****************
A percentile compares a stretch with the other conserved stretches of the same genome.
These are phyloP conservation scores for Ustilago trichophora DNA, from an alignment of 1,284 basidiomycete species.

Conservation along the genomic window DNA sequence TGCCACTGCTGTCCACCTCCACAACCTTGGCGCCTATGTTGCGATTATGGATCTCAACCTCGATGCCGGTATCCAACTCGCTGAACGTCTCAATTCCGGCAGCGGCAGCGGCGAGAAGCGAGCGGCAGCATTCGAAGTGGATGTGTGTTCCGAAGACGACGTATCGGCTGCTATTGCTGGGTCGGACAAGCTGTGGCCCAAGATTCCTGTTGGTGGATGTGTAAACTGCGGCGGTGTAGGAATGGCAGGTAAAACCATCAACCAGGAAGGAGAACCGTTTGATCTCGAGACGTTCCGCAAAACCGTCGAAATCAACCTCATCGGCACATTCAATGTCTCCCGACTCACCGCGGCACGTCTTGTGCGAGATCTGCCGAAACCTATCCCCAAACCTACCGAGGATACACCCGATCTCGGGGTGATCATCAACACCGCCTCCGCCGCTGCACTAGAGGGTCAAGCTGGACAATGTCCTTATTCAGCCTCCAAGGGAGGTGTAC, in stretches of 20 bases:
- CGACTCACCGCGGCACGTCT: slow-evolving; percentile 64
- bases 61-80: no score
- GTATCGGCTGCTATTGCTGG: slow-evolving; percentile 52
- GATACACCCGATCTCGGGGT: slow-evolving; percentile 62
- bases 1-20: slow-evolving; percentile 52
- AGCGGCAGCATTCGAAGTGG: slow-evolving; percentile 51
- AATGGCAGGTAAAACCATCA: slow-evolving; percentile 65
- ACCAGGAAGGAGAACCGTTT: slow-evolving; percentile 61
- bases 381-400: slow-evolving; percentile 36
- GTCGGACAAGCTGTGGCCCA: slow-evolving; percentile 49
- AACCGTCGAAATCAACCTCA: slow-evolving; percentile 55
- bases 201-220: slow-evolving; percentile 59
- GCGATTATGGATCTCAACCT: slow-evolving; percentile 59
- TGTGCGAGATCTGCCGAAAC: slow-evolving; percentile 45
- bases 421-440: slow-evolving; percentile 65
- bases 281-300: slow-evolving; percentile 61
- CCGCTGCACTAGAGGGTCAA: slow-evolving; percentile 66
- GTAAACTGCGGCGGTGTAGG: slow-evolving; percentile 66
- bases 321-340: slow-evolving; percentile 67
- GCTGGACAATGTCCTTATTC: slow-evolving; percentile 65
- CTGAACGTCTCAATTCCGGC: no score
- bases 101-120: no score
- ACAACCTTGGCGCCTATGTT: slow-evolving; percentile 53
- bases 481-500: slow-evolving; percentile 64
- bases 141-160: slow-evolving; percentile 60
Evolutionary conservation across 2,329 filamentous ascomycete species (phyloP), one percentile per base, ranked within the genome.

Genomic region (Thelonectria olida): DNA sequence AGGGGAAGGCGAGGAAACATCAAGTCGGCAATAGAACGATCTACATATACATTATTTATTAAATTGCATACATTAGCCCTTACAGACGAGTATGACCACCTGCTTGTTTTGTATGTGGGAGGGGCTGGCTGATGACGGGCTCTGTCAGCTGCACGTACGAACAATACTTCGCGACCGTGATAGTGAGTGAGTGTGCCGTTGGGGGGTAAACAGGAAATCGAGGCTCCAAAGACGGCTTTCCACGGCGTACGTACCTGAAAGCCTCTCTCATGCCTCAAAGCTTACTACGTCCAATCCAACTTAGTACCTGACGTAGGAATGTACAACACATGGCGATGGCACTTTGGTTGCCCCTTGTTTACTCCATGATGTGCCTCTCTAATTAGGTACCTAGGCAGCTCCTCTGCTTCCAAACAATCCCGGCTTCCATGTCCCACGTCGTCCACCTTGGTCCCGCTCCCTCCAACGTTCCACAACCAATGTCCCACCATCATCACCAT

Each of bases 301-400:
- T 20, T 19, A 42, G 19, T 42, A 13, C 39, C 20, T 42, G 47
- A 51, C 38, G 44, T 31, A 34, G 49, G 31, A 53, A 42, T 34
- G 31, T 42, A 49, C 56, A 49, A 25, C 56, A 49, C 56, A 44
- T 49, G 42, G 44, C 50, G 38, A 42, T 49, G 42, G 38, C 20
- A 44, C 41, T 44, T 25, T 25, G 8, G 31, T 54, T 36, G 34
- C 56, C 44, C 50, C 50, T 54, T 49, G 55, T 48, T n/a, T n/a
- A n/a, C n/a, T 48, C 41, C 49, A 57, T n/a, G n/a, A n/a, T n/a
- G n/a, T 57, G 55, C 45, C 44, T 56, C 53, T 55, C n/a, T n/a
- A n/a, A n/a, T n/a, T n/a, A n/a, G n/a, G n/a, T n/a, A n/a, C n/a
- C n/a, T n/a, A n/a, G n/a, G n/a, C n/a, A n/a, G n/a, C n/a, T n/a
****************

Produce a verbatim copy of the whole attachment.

A percentile compares a stretch with the other conserved stretches of the same genome.
These are phyloP conservation scores for Ustilago trichophora DNA, from an alignment of 1,284 basidiomycete species.

Conservation along the genomic window DNA sequence TGCCACTGCTGTCCACCTCCACAACCTTGGCGCCTATGTTGCGATTATGGATCTCAACCTCGATGCCGGTATCCAACTCGCTGAACGTCTCAATTCCGGCAGCGGCAGCGGCGAGAAGCGAGCGGCAGCATTCGAAGTGGATGTGTGTTCCGAAGACGACGTATCGGCTGCTATTGCTGGGTCGGACAAGCTGTGGCCCAAGATTCCTGTTGGTGGATGTGTAAACTGCGGCGGTGTAGGAATGGCAGGTAAAACCATCAACCAGGAAGGAGAACCGTTTGATCTCGAGACGTTCCGCAAAACCGTCGAAATCAACCTCATCGGCACATTCAATGTCTCCCGACTCACCGCGGCACGTCTTGTGCGAGATCTGCCGAAACCTATCCCCAAACCTACCGAGGATACACCCGATCTCGGGGTGATCATCAACACCGCCTCCGCCGCTGCACTAGAGGGTCAAGCTGGACAATGTCCTTATTCAGCCTCCAAGGGAGGTGTAC, in stretches of 20 bases:
- CGACTCACCGCGGCACGTCT: slow-evolving; percentile 64
- bases 61-80: no score
- GTATCGGCTGCTATTGCTGG: slow-evolving; percentile 52
- GATACACCCGATCTCGGGGT: slow-evolving; percentile 62
- bases 1-20: slow-evolving; percentile 52
- AGCGGCAGCATTCGAAGTGG: slow-evolving; percentile 51
- AATGGCAGGTAAAACCATCA: slow-evolving; percentile 65
- ACCAGGAAGGAGAACCGTTT: slow-evolving; percentile 61
- bases 381-400: slow-evolving; percentile 36
- GTCGGACAAGCTGTGGCCCA: slow-evolving; percentile 49
- AACCGTCGAAATCAACCTCA: slow-evolving; percentile 55
- bases 201-220: slow-evolving; percentile 59
- GCGATTATGGATCTCAACCT: slow-evolving; percentile 59
- TGTGCGAGATCTGCCGAAAC: slow-evolving; percentile 45
- bases 421-440: slow-evolving; percentile 65
- bases 281-300: slow-evolving; percentile 61
- CCGCTGCACTAGAGGGTCAA: slow-evolving; percentile 66
- GTAAACTGCGGCGGTGTAGG: slow-evolving; percentile 66
- bases 321-340: slow-evolving; percentile 67
- GCTGGACAATGTCCTTATTC: slow-evolving; percentile 65
- CTGAACGTCTCAATTCCGGC: no score
- bases 101-120: no score
- ACAACCTTGGCGCCTATGTT: slow-evolving; percentile 53
- bases 481-500: slow-evolving; percentile 64
- bases 141-160: slow-evolving; percentile 60
Evolutionary conservation across 2,329 filamentous ascomycete species (phyloP), one percentile per base, ranked within the genome.

Genomic region (Thelonectria olida): DNA sequence AGGGGAAGGCGAGGAAACATCAAGTCGGCAATAGAACGATCTACATATACATTATTTATTAAATTGCATACATTAGCCCTTACAGACGAGTATGACCACCTGCTTGTTTTGTATGTGGGAGGGGCTGGCTGATGACGGGCTCTGTCAGCTGCACGTACGAACAATACTTCGCGACCGTGATAGTGAGTGAGTGTGCCGTTGGGGGGTAAACAGGAAATCGAGGCTCCAAAGACGGCTTTCCACGGCGTACGTACCTGAAAGCCTCTCTCATGCCTCAAAGCTTACTACGTCCAATCCAACTTAGTACCTGACGTAGGAATGTACAACACATGGCGATGGCACTTTGGTTGCCCCTTGTTTACTCCATGATGTGCCTCTCTAATTAGGTACCTAGGCAGCTCCTCTGCTTCCAAACAATCCCGGCTTCCATGTCCCACGTCGTCCACCTTGGTCCCGCTCCCTCCAACGTTCCACAACCAATGTCCCACCATCATCACCAT

Each of bases 301-400:
- T 20, T 19, A 42, G 19, T 42, A 13, C 39, C 20, T 42, G 47
- A 51, C 38, G 44, T 31, A 34, G 49, G 31, A 53, A 42, T 34
- G 31, T 42, A 49, C 56, A 49, A 25, C 56, A 49, C 56, A 44
- T 49, G 42, G 44, C 50, G 38, A 42, T 49, G 42, G 38, C 20
- A 44, C 41, T 44, T 25, T 25, G 8, G 31, T 54, T 36, G 34
- C 56, C 44, C 50, C 50, T 54, T 49, G 55, T 48, T n/a, T n/a
- A n/a, C n/a, T 48, C 41, C 49, A 57, T n/a, G n/a, A n/a, T n/a
- G n/a, T 57, G 55, C 45, C 44, T 56, C 53, T 55, C n/a, T n/a
- A n/a, A n/a, T n/a, T n/a, A n/a, G n/a, G n/a, T n/a, A n/a, C n/a
- C n/a, T n/a, A n/a, G n/a, G n/a, C n/a, A n/a, G n/a, C n/a, T n/a